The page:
The load cell 27 is used to ensure that the shear force generated by the removal tool 10 does not exceed a predetermined maximum value, which could damage the surface mount component 12. During the removal process, the operator visually monitors an output screen of the load cell 27 which indicates the amount of shear force that is generated so that shear force is not exerted beyond a preset maximum value..

Thus there has been described a new and improved removal tool for removing surface mount devices from printed wiring boards. It is to be understood that the above-described embodiment is merely illustrative of some of the many specific embodiments which represent applications of the principles of the present invention. Clearly, numerous and other arrangements can be readily devised by those skilled in the art without departing from the scope of the invention.

Patent Citations
Cited PatentFiling datePublication dateApplicantTitle
US4583287 *Jul 12, 1985Apr 22, 1986Augat Inc.Combination insertion-extraction tool for integrated circuits
US5375319 *Jan 10, 1994Dec 27, 1994Hughes Aircraft CompanyGate array and hybrid removal tool
Referenced by
Citing PatentFiling datePublication dateApplicantTitle
US5839181 *Dec 10, 1996Nov 24, 1998Chu; Anna C.H.Jig bench for facilitating assembly of a golf club
US6192570Apr 23, 1999Feb 27, 2001Cummins Engine Co IncMethod for the remanufacturing of a sealed module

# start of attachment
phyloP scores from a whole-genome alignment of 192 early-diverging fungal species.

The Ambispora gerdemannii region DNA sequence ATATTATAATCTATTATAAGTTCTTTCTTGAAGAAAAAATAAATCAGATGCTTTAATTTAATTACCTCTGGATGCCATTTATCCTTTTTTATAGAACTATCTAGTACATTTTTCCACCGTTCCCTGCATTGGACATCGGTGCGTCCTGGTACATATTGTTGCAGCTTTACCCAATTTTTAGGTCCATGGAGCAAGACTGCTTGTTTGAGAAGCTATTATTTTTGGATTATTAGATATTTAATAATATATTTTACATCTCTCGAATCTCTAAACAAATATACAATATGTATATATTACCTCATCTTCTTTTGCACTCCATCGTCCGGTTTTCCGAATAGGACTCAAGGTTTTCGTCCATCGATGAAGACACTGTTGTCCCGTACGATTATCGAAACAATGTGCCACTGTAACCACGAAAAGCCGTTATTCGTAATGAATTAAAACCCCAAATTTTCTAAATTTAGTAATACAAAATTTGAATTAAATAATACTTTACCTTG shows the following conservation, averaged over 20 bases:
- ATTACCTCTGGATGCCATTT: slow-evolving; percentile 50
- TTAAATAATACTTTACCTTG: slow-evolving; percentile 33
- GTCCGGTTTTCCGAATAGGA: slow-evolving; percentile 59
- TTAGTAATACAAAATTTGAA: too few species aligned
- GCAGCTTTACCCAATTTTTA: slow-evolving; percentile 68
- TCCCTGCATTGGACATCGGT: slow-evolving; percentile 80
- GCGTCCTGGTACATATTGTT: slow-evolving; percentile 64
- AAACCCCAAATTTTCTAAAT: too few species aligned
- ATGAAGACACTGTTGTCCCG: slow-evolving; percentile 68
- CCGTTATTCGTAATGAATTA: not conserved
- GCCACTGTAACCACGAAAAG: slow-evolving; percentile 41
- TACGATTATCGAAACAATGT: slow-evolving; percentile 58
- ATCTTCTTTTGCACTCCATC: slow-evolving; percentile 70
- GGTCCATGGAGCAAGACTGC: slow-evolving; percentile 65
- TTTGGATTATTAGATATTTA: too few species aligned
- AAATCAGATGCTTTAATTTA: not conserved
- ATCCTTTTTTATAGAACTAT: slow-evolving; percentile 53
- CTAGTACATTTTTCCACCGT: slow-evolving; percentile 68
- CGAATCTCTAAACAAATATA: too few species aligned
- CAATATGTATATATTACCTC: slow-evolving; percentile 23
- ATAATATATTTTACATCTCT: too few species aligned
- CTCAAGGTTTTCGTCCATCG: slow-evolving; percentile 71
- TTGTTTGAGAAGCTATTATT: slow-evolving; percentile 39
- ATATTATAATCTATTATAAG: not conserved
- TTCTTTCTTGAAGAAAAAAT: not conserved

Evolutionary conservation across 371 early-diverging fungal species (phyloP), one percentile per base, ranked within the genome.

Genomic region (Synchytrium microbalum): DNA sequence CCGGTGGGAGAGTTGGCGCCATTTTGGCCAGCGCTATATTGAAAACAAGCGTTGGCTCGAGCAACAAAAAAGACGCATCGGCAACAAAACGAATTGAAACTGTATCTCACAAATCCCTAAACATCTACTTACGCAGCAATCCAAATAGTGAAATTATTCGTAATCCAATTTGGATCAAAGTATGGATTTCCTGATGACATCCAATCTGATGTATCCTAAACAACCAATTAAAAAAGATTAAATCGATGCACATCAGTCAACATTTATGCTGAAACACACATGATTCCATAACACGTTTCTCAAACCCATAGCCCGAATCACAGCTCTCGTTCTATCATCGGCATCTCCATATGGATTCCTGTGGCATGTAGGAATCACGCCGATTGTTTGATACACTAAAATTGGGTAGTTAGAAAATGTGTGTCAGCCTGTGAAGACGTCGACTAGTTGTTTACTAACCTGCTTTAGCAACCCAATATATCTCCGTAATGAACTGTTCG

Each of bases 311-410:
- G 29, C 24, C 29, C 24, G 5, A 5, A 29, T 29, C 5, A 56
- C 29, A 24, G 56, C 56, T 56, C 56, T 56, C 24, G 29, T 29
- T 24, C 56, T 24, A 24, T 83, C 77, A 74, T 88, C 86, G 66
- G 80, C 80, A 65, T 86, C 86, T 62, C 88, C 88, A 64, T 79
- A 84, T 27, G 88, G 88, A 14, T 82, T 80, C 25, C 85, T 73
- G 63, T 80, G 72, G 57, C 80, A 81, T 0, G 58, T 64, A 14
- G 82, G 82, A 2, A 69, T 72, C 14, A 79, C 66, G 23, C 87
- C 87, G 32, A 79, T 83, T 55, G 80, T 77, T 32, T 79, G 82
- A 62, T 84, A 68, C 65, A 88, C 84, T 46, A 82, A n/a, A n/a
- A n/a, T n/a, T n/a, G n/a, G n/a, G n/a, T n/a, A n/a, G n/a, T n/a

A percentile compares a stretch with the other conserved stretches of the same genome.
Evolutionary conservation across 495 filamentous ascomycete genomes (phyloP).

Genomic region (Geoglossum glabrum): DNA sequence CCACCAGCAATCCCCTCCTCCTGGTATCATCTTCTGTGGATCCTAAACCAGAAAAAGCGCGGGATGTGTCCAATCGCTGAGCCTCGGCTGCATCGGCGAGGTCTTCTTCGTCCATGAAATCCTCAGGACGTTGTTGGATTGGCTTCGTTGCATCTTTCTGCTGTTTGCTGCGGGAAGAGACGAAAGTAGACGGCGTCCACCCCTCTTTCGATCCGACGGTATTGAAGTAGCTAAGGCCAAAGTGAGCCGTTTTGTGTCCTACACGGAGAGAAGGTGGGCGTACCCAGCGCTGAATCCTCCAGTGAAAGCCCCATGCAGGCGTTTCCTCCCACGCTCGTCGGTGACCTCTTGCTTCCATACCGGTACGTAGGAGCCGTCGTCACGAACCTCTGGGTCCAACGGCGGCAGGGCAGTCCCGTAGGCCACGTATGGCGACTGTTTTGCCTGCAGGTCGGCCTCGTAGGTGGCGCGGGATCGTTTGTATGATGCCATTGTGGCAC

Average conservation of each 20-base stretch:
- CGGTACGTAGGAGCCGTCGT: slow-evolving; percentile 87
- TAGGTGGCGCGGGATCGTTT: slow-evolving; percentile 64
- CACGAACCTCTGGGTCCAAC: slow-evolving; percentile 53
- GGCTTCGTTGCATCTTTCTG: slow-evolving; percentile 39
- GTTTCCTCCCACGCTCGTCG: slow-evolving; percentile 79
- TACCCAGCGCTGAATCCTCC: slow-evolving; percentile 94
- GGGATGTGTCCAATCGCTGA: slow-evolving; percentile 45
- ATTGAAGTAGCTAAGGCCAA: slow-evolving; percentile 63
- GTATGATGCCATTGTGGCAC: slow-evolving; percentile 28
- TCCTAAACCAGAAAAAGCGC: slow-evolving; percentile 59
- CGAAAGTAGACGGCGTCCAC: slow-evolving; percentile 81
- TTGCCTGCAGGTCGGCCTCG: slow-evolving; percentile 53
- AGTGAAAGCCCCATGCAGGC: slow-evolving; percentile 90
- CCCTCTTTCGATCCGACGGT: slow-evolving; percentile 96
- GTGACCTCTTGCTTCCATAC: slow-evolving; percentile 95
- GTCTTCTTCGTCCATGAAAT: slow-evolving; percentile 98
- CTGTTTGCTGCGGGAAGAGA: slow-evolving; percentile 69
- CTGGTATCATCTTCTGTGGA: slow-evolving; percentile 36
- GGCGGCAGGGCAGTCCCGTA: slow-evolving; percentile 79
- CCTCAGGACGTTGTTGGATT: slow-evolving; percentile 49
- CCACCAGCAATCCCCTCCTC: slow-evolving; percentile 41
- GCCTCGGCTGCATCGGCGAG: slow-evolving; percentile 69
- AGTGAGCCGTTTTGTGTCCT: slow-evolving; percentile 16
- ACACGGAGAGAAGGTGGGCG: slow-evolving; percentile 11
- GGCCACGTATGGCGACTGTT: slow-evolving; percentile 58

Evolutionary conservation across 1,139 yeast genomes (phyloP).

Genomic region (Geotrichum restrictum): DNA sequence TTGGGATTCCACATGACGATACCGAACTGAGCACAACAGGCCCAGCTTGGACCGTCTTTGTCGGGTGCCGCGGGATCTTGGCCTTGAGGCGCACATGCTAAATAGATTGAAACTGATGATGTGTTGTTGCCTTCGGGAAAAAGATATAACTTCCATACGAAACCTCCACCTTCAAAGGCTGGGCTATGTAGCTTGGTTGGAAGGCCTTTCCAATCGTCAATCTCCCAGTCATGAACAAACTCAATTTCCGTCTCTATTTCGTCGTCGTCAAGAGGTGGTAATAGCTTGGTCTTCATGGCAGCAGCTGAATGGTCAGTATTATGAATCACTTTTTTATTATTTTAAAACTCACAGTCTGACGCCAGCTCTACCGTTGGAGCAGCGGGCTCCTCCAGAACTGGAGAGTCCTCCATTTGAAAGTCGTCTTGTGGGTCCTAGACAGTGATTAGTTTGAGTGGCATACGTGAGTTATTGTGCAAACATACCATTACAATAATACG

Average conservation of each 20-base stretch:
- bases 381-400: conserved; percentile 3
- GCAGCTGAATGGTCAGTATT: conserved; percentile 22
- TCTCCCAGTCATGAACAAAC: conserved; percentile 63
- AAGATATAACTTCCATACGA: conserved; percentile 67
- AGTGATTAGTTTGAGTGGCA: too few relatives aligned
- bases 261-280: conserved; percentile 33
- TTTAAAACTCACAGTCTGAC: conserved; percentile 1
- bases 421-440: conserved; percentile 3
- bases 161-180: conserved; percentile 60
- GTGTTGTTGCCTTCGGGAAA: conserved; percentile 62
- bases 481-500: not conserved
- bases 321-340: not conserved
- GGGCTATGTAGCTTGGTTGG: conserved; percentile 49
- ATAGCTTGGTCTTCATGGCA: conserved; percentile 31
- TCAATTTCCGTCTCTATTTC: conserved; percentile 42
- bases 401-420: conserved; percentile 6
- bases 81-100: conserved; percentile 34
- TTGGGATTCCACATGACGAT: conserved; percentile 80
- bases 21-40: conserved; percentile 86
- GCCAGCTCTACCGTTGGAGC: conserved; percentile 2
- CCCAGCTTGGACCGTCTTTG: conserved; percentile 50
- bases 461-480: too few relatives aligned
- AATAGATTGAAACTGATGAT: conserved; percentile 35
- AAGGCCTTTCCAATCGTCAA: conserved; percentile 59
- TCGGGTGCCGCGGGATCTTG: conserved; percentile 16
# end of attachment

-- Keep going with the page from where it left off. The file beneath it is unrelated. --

US6497026Oct 11, 2000Dec 24, 2002Cummins, Inc.System and method for the remanufacturing of a sealed module
US6509088Apr 2, 1999Jan 21, 2003General Motors CorporationMetal matrix composites with improved fatigue properties
US7040009 *Jun 30, 2003May 9, 2006Tektronix, Inc.Heat sink hand placement tool
US20120205852 *Feb 14, 2011Aug 16, 2012Coleman John BPart-holding assembly
Classifications
U.S. Classification29/762, 29/266, 29/426.4, 29/256
International ClassificationH05K13/04
Cooperative ClassificationY10T29/49821, H05K13/0491, Y10T29/53274, Y10T29/53848, Y10T29/53891
European ClassificationH05K13/04K1
Legal Events
DateCodeEventDescription
Oct 31, 1994ASAssignment
Owner name: HUGHES AIRCRAFT COMPANY, CALIFORNIA
Free format text: ASSIGNMENT OF ASSIGNORS INTEREST;ASSIGNORS:PARK, JOON;KOGA, RUSSELL T.;REEL/FRAME:007257/0731
Effective date: 19941027
May 31, 2000FPAYFee payment
Year of fee payment: 4
Mar 15, 2004ASAssignment
Owner name: HE HOLDINGS, INC., CALIFORNIA
Free format text: MERGER;ASSIGNOR:HUGHES AIRCRAFT COMPANY - A CORPORATION OF THE STATE OF DELAWARE;REEL/FRAME:015093/0582
Effective date: 19971216
Owner name: RAYTHEON COMPANY, MASSACHUSETTS
Free format text: MERGER;ASSIGNOR:HE HOLDINGS, INC., A CORP. OF DELAWARE;REEL/FRAME:015093/0623
Effective date: 19971217
Owner name: HE HOLDINGS, INC. 7200 HUGHES TERRACE A CORPORATIO
Free format text: MERGER;ASSIGNOR:HUGHES AIRCRAFT COMPANY - A CORPORATION OF THE STATE OF DELAWARE /AR;REEL/FRAME:015093/0582
Owner name: RAYTHEON COMPANY 870 WINTER STREETWALTHAM, MASSACH
Free format text: MERGER;ASSIGNOR:HE HOLDINGS, INC., A CORP. OF DELAWARE /AR;REEL/FRAME:015093/0623
Owner name: RAYTHEON COMPANY 870 WINTER STREETWALTHAM, MASSACH
Free format text: MERGER;ASSIGNOR:HE HOLDINGS, INC., A CORP. OF DELAWARE /AR;REEL/FRAME:015093/0623
Effective date: 19971217
Owner name: HE HOLDINGS, INC. 7200 HUGHES TERRACE A CORPORATIO
Free format text: MERGER;ASSIGNOR:HUGHES AIRCRAFT COMPANY - A CORPORATION OF THE STATE OF DELAWARE /AR;REEL/FRAME:015093/0582
Effective date: 19971216
May 11, 2004FPAYFee payment
Year of fee payment: 8
May 21, 2008FPAYFee payment
Year of fee payment: 12
Oct 12, 2012ASAssignment
Owner name: OL SECURITY LIMITED LIABILITY COMPANY, DELAWARE
Free format text: ASSIGNMENT OF ASSIGNORS INTEREST;ASSIGNOR:RAYTHEON COMPANY;REEL/FRAME:029117/0335
Effective date: 20120730